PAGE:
Search Images Maps Play YouTube News Gmail Drive More »
Sign in
Screen reader users: click this link for accessible mode. Accessible mode has the same essential features but works better with your reader.

Patents

  1. Advanced Patent Search
Publication numberUS20060137272 A1
Publication typeApplication
Application numberUS 11/318,160
Publication dateJun 29, 2006
Filing dateDec 23, 2005
Priority dateDec 29, 2004
Also published asUS20060174546
Publication number11318160, 318160, US 2006/0137272 A1, US 2006/137272 A1, US 20060137272 A1, US 20060137272A1, US 2006137272 A1, US 2006137272A1, US-A1-20060137272, US-A1-2006137272, US2006/0137272A1, US2006/137272A1, US20060137272 A1, US20060137272A1, US2006137272 A1, US2006137272A1
InventorsChoong Kim
Original AssigneeKim Choong Y
Export CitationBiBTeX, EndNote, RefMan
External Links: USPTO, USPTO Assignment, Espacenet
Waterproof sheet structure for a cool roof
US 20060137272 A1
Abstract
A waterproof sheet structure for a cool roof includes a waterproof sheet layer and a top reinforce layer placed on one side of the waterproof layer. The top reinforce layer is impregnated in a liquid polymer and then dried, and is treated to have a light color. The liquid polymer has fire retardant property. The top reinforce layer is made of a fiberglass cloth, which includes a plurality of glass fibers woven with one another. The polymer fill gaps between the woven fibers. The polymer is impregnated onto the fiberglass cloth in such a thickness so that there are no glass fibers exposed out of the polymer. The waterproof sheet is made by forming the fiberglass cloth, and then coating asphalt on the fiberglass cloth with a constant thickness.
Images(8)
Previous page
Next page
Claims(18)
1. A waterproof sheet structure for a cool roof comprising:
a) a waterproof sheet layer; and
b) a top reinforce layer placed on one side of the waterproof layer;
wherein the top reinforce layer is impregnated in a liquid polymer and then dried, and is treated to have a light color.
2. The waterproof sheet structure according to claim 1, wherein the waterproof sheet layer comprises an asphalt sheet.
3. The waterproof sheet structure according to claim 1, wherein the asphalt sheet has a thickness in a range from about one (1) to about five (5) mm.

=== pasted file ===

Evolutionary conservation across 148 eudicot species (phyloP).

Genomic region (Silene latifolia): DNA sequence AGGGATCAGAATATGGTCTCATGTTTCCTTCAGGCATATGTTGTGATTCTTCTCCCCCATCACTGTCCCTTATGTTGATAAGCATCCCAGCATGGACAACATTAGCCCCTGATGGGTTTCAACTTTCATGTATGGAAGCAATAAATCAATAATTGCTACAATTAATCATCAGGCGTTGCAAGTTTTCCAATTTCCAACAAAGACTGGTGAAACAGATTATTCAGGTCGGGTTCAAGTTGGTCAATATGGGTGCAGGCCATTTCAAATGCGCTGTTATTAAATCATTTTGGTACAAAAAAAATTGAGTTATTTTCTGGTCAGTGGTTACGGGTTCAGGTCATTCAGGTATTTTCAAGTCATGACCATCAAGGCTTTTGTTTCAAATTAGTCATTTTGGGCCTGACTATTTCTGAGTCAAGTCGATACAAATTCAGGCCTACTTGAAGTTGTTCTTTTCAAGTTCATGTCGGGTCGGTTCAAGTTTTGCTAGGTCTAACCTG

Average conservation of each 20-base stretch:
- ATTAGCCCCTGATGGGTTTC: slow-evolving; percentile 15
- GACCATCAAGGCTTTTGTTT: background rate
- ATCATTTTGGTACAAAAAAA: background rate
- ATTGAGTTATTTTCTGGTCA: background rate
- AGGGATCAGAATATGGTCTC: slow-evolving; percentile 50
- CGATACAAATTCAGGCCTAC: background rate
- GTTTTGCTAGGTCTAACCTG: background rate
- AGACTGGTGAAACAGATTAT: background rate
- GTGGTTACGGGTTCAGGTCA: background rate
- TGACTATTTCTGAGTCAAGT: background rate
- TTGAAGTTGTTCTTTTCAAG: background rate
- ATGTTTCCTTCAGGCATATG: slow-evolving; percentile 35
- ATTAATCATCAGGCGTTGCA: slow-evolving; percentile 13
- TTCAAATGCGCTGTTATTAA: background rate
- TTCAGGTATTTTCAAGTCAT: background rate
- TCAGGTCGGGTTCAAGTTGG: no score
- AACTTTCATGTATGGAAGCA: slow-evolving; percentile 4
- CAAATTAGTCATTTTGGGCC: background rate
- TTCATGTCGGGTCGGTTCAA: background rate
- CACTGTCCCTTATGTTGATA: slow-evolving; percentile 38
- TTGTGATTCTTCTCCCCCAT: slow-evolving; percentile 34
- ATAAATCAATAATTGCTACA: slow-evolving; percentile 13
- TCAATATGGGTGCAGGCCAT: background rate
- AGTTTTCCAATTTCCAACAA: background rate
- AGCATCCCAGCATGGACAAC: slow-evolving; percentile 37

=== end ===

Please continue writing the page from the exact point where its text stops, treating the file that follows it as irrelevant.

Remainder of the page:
4. The waterproof sheet structure according to claim 3, wherein the asphalt sheet has a thickness in a range from about one half (1.5) to about three (3) mm.
6. The waterproof sheet structure according to claim 1, wherein the liquid polymer has fire retardant property.
7. The waterproof sheet structure according to claim 1, wherein the top reinforce layer comprises a fiberglass cloth.
8. The joint sealing structure according to claim 7, wherein the fiberglass cloth comprises a plurality of glass fibers woven with one another, and wherein the polymer fill gaps between the woven fibers.
9. The joint sealing structure according to claim 8, wherein the polymer is impregnated onto the fiberglass cloth in such a thickness so that there are no glass fibers exposed out of the polymer.
10. The joint sealing structure according to claim 7, wherein each of the waterproof sheets is made by forming the fiberglass cloth, and then coating asphalt on the fiberglass cloth with a constant thickness.
11. The waterproof sheet structure according to claim 7, wherein the fiber glass cloth is soaked in the liquid polymer, and then dried at a temperature in a range from about 100 to about 150 degree Celsius.
12. The waterproof sheet structure according to claim 11, wherein the fiber glass cloth is dried for a time period in a range from about 3 to about 5 minutes.
13. The waterproof sheet structure according to claim 7, wherein the fiberglass cloth has a thickness in a range from about 0.1 to about 0.3 mm.
14. The waterproof sheet structure according to claim 1, further comprising a base layer placed on the other side of the waterproof layer.
15. The waterproof sheet structure according to claim 14, wherein the top reinforce layer is laminated on one side of the waterproof sheet layer, and wherein the base layer is laminated on the other side of the waterproof layer.
16. The waterproof sheet structure according to claim 14, wherein the base layer comprises a fiber non-woven fabric.
17. The waterproof sheet structure according to claim 14, wherein the base layer comprises a fine sand layer.
18. The waterproof sheet structure according to claim 14, wherein the base layer comprises a polyester film.
19. The waterproof sheet structure according to claim 1, wherein the liquid polymer is selected from the group consisting of acrylic resin, epoxy resin, polyurea resin, and polyurethane.
Description